What is CRAFT?
CRAFT is a passport to the formal market for artisanal and small-scale miners focused on mitigating the main risks of artisanal and small-scale mining (ASM). It is focused on the mitigation of the main risks related to this sector.
A code that includes requirements that drive the progressive improvement of ASM producers (mining organizations and miners organized in groups or working individually).
It is aimed at mining organizations as well as miners organized in groups or working individually (including “barequeros” or ore selectors).
CRAFT = Code of Risk-mitigation for ASM engaging in Formal Trade
CRAFT KEY ASPECTS
- A code that adopts the definitions of “ASM” and “legitimacy” established in the OECD Due Diligence Guidance.
- A standard meant to be applicable globally,without any excluding areas.
- An instrument designed to apply to artisanal gold in any tradable form and other minerals as cobalt, gemstones and 3T (tin, tungsten, tantalum). However, it can be adapted for other minerals.
- A standard closely aligned with the OECD Due Diligence Guidance Its Modules 3 and 4 are directly linked to the risks outlined in “Annex II” of the OECD Due Diligence Guidance
- A Code that goes beyond the OECD Guidance, proposing an improvement route focused on other major risks the can be observed in the ASM sector.
- An open source standard developed under the Creative Commons CC BY-SA 4.0 license Like any open source standard, CRAFT can be used by any actor in the ASM minerals supply chains.
CRAFT is a tool that facilitates the application of due diligence in the ASM sector, with continuous development and improvement approach.
It allows them to have the guarantee that they are aligned with the application of the OECD Guidance, especially with the Due Diligence process focused on identifying and mitigating risks for the ASM sector.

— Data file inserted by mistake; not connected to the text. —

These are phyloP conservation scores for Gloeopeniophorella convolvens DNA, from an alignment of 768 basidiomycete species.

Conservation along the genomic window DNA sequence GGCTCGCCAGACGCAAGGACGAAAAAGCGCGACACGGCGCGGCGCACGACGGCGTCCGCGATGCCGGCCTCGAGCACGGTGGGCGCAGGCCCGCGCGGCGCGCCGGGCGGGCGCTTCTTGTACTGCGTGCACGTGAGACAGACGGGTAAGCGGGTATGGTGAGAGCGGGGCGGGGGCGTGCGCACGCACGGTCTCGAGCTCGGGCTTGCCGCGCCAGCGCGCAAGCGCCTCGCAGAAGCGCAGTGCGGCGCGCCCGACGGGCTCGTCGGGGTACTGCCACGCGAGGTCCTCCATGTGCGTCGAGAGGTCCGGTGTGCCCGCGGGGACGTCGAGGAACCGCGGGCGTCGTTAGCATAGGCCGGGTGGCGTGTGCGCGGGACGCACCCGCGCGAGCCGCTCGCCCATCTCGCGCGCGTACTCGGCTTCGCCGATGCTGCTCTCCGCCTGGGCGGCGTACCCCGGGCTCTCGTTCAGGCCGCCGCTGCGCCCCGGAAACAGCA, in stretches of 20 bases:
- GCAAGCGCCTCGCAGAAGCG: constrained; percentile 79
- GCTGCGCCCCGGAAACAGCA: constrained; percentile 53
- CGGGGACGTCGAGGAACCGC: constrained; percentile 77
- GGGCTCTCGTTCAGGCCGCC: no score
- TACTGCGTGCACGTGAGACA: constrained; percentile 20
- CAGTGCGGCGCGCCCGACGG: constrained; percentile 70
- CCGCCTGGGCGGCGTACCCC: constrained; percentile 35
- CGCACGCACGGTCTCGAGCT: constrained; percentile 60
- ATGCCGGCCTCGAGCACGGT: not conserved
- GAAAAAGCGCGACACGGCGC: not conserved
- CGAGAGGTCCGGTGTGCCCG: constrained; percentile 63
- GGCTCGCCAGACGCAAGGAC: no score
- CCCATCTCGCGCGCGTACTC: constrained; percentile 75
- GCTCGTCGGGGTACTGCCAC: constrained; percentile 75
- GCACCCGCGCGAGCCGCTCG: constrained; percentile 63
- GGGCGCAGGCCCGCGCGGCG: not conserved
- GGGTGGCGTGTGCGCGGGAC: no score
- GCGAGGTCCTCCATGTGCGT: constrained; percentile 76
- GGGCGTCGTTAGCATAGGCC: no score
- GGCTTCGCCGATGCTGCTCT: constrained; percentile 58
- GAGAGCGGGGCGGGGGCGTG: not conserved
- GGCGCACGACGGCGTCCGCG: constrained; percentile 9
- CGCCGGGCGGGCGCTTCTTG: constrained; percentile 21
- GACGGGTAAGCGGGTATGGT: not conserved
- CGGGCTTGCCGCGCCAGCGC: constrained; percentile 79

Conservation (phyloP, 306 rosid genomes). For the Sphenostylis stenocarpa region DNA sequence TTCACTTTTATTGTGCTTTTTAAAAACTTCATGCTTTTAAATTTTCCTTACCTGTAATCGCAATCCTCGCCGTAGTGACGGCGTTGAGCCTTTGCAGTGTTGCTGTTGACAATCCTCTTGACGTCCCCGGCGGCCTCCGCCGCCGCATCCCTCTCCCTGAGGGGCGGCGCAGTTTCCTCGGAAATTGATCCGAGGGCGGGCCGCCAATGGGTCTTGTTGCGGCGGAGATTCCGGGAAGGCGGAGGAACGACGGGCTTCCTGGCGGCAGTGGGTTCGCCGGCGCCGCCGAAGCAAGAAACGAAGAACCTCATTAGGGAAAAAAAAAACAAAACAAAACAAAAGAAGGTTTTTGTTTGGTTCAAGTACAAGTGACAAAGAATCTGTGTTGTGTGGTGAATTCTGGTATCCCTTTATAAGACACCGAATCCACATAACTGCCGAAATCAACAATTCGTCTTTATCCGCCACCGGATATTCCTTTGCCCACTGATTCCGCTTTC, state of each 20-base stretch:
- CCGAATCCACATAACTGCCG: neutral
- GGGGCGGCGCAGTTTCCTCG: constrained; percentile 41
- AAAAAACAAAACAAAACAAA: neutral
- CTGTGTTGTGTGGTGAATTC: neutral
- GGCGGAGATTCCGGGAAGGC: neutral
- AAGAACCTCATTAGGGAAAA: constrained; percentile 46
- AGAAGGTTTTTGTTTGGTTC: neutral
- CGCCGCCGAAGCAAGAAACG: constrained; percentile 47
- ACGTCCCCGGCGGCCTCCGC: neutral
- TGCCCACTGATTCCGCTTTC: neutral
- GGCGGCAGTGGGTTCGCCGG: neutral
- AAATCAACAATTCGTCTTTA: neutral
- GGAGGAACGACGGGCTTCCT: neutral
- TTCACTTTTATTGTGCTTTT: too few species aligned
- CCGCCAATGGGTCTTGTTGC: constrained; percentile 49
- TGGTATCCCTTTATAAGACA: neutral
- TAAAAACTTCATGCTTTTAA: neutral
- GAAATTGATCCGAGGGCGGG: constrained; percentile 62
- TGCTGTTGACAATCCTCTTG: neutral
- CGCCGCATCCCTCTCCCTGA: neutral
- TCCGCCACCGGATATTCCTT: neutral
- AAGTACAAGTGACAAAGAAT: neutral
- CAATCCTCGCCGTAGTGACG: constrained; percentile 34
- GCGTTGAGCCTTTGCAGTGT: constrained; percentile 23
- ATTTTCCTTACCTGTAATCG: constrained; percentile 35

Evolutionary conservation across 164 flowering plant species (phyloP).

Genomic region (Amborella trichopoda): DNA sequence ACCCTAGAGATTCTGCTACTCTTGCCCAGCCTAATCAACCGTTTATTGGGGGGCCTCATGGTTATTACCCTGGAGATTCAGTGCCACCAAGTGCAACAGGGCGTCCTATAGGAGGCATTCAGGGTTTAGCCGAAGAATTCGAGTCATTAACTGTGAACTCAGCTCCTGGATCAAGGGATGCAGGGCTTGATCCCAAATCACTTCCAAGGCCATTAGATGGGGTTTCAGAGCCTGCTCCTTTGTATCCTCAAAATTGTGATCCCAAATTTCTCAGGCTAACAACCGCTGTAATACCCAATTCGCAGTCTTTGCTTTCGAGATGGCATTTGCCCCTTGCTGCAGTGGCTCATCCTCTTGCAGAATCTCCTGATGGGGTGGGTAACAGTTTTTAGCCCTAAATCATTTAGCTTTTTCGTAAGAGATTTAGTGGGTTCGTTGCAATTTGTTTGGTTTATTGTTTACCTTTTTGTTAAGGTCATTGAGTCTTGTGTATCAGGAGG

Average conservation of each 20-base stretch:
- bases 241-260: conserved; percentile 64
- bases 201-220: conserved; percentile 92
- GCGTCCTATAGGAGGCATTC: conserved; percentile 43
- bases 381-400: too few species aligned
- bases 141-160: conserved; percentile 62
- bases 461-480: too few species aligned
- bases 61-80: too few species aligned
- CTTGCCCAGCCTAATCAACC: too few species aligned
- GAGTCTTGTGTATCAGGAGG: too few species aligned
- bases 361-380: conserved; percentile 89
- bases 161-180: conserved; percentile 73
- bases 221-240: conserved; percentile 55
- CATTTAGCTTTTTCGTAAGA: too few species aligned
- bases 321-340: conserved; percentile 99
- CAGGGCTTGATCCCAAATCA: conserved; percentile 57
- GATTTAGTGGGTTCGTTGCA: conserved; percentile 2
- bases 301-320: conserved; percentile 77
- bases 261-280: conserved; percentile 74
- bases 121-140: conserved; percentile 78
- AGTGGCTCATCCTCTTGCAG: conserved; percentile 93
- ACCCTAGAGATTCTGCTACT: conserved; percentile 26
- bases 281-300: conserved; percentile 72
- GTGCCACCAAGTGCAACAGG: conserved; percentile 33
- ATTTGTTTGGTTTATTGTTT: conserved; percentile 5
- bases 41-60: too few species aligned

CRAFT facilita a los mineros y mineras la eliminación de peores prácticas relacionadas con la minería artesanal y pequeña. It makes it easier for them to understand their buyers’ expectations and international standards.
For governments and civil societies
CRAFT makes makes it easier for governments and civil society organizations to comply with international requirements, and a better understanding of mineral supply chains.
Key components of the CRAFT Code
The following table shows the key aspects that the CRAFT addresses divided by the modules of the complete document (Modules 1 to 5). Modules 3 and 4 are based on the OECD Guidance Requirements*.
1. Scope and Affiliation
El primer módulo define el alcance de CRAFT y qué necesitan los productores de mineral para afiliarse a este:
- Alcance: Minería artesanal y de pequeña escala
- Requerido para afiliación: Hoja de datos generales y descripción
- Persona de contacto
- Croquis y descripción cadena de suministro interna
El Segundo módulo contiene 4 opciones de aplicación del concepto de legitimidad dependiendo del contexto del país.
3. Inmediate Conformance
- Forced labour
- Worst forms of child labour
- Sexual violence and gender discrimination
- Serious violations and abuses of human rights
- Conflict or high-risk area
- Connection to war crimes
- Support to non-State armed forces
4. Conformance 6 months mitigation
- Involvement with public or private security forces
- Money laundering
- Bribery / false representation of mineral source
- Tax, duty or royalty evasion
5. Continued improvement
- Handling of mercury and water
- Dumping and contamination of water sources
- Mining health and safety
- Rights to the mineral and the land
- Peaceful coexistence with other production activities
- Children’s and women’s rights
CRAFT Code v1.0 was published on July 31, 2018.
Now, it is under consultation and it has a new structure divided in 4 volumes.
Using CRAFT implies shared liability among CRAFT developers and miners (ASM producers).
CRAFT does not impose the burden of third-party auditing to miners, but facilitates application of due diligence (transparency practice) and allows them to follow a path of progressive improvements.
Third-party independent auditing is still responsibility of mineral buyers.